2. Some off-beat performances by Morton Downey Jr (as a slimy "tabloid TV" reporter) and Bill Paxton (as a smart-ass cop) provide welcome comic relief. Actually, you could list these as positives or negatives. They were negative in the sense of "totally lacking in credibility" but, hell, the whole movie is lacking in credibility so I just kicked back and let it flow. Given your acceptance of a premise that the story takes place in an alternate universe which is a funhouse mirror version of our own, you should find those two guys entertaining.

3. There is genuine tension and a sense of drama in the hunting and showdown scenes. Director Stephen Hopkins is quite competent, and has shown himself to be comfortable with a lot of very different kinds of movies. He has made six more movies since Predator 2, and five of them are rated higher at IMDB. They are not all good movies, but some of them are.

  1. (6.78) - The Life and Death of Peter Sellers (2004)
  2. (6.40) - The Ghost and the Darkness (1996)
  3. (6.39) - Under Suspicion (2000)
  4. (6.10) - Judgment Night (1993)
  5. (5.70) - Blown Away (1994)
  6. (5.50) - Predator 2 (1990)
  7. (4.98) - Dangerous Game (1987)
  8. (4.70) - Lost in Space (1998)
  9. (4.42) - A Nightmare On Elm Street: The Dream Child (1989)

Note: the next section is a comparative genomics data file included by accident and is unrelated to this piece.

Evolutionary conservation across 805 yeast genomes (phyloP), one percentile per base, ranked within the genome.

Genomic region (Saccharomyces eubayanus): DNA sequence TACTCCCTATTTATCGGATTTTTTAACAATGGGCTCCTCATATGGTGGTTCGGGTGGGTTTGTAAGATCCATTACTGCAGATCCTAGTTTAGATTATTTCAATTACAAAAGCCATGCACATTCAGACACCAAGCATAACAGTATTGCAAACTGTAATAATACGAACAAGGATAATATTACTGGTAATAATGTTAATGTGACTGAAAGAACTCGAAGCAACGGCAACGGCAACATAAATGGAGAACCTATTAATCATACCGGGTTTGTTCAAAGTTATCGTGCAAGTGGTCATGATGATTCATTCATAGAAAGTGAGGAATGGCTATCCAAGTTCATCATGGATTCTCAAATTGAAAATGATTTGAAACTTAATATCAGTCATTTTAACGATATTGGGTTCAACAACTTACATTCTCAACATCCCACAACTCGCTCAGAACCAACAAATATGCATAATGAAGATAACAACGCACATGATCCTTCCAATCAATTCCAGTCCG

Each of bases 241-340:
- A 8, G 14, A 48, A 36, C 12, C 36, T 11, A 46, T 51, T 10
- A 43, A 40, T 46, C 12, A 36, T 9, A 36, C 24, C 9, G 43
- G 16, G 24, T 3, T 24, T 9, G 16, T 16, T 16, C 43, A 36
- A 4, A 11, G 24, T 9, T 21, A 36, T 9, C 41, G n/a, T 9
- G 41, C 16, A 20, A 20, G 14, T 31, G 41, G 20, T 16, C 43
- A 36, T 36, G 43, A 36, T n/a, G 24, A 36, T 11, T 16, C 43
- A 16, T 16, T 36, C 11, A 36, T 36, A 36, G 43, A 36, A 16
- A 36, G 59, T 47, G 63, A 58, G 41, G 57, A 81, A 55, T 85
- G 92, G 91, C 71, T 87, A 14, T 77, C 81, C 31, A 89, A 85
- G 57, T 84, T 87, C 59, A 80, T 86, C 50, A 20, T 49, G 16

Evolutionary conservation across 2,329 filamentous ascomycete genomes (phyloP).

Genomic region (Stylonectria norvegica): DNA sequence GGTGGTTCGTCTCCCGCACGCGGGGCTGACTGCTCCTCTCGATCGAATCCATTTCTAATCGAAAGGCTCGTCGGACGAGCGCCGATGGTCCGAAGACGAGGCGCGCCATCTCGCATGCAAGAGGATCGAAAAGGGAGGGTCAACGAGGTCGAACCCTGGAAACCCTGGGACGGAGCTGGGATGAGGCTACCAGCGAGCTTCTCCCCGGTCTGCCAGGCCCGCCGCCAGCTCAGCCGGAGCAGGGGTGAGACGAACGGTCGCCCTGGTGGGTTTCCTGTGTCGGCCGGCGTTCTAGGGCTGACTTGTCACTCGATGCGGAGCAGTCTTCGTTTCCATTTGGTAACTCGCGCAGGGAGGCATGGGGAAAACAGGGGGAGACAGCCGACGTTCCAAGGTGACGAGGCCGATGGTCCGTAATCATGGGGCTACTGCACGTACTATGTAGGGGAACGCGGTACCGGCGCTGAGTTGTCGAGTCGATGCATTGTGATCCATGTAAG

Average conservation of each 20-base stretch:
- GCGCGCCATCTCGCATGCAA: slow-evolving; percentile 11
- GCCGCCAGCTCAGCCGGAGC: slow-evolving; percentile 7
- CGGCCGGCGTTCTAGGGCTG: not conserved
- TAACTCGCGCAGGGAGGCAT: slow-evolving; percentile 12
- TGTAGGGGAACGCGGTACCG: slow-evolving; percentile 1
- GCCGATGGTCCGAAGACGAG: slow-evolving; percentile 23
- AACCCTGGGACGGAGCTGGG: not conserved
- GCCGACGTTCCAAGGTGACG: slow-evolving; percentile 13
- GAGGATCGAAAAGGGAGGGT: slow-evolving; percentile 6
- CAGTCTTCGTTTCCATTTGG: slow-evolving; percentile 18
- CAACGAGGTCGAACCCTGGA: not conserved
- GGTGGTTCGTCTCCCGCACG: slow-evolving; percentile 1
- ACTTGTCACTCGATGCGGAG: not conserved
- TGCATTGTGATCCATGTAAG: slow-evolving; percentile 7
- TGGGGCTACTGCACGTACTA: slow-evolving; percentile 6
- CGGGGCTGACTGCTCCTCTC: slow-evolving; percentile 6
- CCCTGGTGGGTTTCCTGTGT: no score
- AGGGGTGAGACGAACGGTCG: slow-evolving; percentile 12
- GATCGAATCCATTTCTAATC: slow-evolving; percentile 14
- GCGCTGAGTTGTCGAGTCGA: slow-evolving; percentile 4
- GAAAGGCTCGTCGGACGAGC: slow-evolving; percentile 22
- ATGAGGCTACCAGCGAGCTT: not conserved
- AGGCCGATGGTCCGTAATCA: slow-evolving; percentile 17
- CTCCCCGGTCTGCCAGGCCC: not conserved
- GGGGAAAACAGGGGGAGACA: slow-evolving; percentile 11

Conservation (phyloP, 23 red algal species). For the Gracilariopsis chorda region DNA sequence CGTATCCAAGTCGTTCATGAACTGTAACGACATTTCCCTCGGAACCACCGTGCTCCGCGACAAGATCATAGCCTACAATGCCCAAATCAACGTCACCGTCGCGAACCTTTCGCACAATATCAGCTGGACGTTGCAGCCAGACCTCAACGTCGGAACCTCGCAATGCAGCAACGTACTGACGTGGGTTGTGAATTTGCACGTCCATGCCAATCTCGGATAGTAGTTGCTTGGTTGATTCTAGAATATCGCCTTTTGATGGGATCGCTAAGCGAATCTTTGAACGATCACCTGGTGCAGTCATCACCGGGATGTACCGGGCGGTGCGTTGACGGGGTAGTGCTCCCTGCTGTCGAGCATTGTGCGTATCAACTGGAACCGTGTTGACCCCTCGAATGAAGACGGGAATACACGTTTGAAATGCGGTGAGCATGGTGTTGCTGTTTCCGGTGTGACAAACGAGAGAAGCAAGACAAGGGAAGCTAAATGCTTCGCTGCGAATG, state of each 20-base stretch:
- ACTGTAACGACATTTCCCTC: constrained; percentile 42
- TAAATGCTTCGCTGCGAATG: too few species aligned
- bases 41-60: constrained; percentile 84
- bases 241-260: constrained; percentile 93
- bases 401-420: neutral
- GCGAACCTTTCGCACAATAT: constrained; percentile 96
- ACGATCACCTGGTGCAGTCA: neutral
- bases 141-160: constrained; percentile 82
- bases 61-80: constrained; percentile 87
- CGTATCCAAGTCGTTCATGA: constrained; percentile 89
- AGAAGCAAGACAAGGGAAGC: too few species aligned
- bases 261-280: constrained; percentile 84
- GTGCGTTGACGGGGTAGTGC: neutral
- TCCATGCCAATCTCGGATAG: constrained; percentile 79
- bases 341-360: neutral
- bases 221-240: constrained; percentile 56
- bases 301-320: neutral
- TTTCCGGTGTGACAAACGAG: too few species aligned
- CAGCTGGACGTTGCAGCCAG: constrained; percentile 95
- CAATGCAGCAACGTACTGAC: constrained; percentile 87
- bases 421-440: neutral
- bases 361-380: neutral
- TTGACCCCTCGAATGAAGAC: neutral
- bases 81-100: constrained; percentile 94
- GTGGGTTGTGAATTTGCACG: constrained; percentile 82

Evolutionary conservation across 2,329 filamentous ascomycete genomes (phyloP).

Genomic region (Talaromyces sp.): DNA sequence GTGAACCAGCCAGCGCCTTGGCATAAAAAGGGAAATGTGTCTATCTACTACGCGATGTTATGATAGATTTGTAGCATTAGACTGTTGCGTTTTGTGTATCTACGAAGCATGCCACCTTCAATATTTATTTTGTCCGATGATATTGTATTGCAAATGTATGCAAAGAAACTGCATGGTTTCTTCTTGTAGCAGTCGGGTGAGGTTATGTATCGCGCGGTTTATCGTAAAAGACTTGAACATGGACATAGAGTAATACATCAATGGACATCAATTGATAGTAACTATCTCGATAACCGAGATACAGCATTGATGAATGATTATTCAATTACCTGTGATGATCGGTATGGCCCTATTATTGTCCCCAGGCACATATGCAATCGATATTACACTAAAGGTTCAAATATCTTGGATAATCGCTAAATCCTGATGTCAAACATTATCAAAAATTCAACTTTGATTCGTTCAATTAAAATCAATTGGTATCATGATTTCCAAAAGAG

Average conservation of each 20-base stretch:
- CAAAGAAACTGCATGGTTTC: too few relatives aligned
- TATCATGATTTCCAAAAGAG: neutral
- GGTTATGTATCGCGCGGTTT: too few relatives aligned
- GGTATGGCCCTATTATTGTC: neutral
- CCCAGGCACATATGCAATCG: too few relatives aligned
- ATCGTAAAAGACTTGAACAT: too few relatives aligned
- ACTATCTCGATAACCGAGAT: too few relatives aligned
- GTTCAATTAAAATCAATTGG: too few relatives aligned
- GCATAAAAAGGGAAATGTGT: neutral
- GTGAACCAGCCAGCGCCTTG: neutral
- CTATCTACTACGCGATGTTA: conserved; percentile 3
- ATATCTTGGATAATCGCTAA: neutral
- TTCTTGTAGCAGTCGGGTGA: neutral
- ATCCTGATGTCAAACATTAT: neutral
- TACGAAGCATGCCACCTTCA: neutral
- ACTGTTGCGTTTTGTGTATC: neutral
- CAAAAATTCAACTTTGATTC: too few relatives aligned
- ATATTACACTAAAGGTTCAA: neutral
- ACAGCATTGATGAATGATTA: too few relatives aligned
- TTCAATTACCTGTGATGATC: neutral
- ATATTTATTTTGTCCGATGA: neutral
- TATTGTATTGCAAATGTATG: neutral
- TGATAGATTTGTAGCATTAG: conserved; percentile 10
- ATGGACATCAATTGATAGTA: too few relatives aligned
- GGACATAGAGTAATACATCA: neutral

Predator 2 has some weaknesses as well.

1.  Danny Glover is a terrific actor, but the lead called for a real hard case with a chip on his shoulder, like Samuel L Jackson. I had a hard time buying into Danny as a 1990's bad-ass, especially since the costume department had him dressed in his baggy sharecropper clothing from Beloved. Danny, with his sturdy body and his compassionate eyes, looked like he was ready to plow the Back 40, share his meager supper with some hungry strangers, then read some uplifting bedtime stories to his children.

2. The story ended with a lot of loose ends. What happened to Maria Conchita Alonso? Why was she pregnant? (I thought she was supposed to be a lesbian.) Was Bill Paxton the father of her baby? Why did the alien spare her? What was the deal with the 1715 pirate gun which virtually appears out of nowhere at the end?